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October 25, 2013 6:15 pm
Rand Paul, the senator from Kentucky, said on Friday that he intended to place a hold on the nomination of Janet Yellen, the White House pick to chair the Federal Reserve. The move was not expected to derail her nomination but could delay a vote.
The plan by the Tea Party-backed senator who, like his father, former congressman Ron Paul, is a staunch critic of the Fed, means that Ms Yellen would have to win the backing of at least 60 senators to break the hold on her nomination.
Democratic aides shrugged off the move, pointing out that Mr Paul frequently used the procedural manoeuvre against President Barack Obama’s other nominees, including for the CIA and the FBI. Both nominees – John Brennan and James Comey – were ultimately confirmed. Mr Paul was the only senator to vote against Mr Comey.
The move would only pose a threat if Mr Paul’s campaign won the backing of 41 other senators, which was seen as highly unlikely. However, Ms Yellen’s nomination is still expected to be contentious given intense criticism of the Fed’s policies, particularly among conservative Republicans such as Mr Paul, Mike Lee of Utah and Ted Cruz of Texas.
Ms Yellen is meeting with individual senators next week to make her case for the job. The Senate Banking Committee expects to hold a hearing on Ms Yellen’s nomination next month, according to a Democratic committee aide. The committee received some of Ms Yellen’s paperwork on Friday.
Mr Paul said in a statement: “As part of Senate consideration of the Janet Yellen nomination to be chair of the Federal Reserve, I will request a vote on my bipartisan Federal Reserve Transparency Act, S. 209. The American people deserve transparency from the federal reserve and the federal government as a whole.”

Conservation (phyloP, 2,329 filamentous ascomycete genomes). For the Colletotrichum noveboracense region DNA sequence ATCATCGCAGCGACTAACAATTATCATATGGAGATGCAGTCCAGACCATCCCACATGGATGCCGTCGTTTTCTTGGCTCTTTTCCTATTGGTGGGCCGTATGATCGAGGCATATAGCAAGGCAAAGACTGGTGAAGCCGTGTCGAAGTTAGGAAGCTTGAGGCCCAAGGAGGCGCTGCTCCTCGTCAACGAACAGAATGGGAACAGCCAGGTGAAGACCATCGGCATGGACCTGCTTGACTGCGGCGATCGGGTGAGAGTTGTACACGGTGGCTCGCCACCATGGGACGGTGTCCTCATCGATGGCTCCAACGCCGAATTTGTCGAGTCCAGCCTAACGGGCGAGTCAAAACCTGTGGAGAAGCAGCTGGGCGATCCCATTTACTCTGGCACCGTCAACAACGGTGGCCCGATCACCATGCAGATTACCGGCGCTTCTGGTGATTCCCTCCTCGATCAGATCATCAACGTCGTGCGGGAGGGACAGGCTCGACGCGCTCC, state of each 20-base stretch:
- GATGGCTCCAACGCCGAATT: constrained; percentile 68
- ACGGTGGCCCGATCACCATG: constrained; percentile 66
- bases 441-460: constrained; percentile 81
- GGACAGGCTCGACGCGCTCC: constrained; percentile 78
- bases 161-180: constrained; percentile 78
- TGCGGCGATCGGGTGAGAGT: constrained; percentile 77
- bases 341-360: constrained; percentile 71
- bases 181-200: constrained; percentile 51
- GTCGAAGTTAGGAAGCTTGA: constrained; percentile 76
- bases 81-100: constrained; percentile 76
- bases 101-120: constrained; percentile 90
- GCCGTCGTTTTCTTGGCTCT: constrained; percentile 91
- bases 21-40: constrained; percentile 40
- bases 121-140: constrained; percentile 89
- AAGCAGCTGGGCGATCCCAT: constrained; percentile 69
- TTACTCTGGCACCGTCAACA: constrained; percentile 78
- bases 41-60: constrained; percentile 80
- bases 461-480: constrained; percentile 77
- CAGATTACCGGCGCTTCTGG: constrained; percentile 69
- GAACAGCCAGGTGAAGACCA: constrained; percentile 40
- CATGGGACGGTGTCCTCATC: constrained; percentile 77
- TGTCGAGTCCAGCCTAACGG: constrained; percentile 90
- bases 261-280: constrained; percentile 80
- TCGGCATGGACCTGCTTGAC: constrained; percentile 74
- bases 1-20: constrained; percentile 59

The senator is promoting a bill, known in Washington as the “audit the Fed” legislation, that his father Ron Paul pushed through the House of Representatives with bipartisan support in 2012.
It would allow the Government Accountability Office to audit the Fed’s monetary policy decisions and financial market operations as well as just its accounts. Under current law, this is banned.
Proponents of the law argue that it would make the Fed more accountable for its monetary policy. Mr Paul won 37 Senate co-sponsors for the measure during the last Congress.
But opponents say ordering a GAO investigation would allow Congress to put pressure on the Fed and reduces its independence to set monetary policy. Extensive economic research shows that independent central banks tend to produce more stable inflation over the long-run.
Any senator can place a hold on a president’s nomination. Although the move is often reserved for less high-profile positions, it is not unprecedented for a Fed nominee to be the subject of a hold.
In December, 2009, Bernie Sanders of Vermont, one of the most liberal members of the upper chamber, placed a hold on Ben Bernanke’s second term as chairman. In a statement he called Mr Bernanke “one of the key architects of the Bush economy”. Mr Bernanke was ultimately confirmed in a 70-30 vote, the weakest support a Fed chairman had received in the history of the institution.
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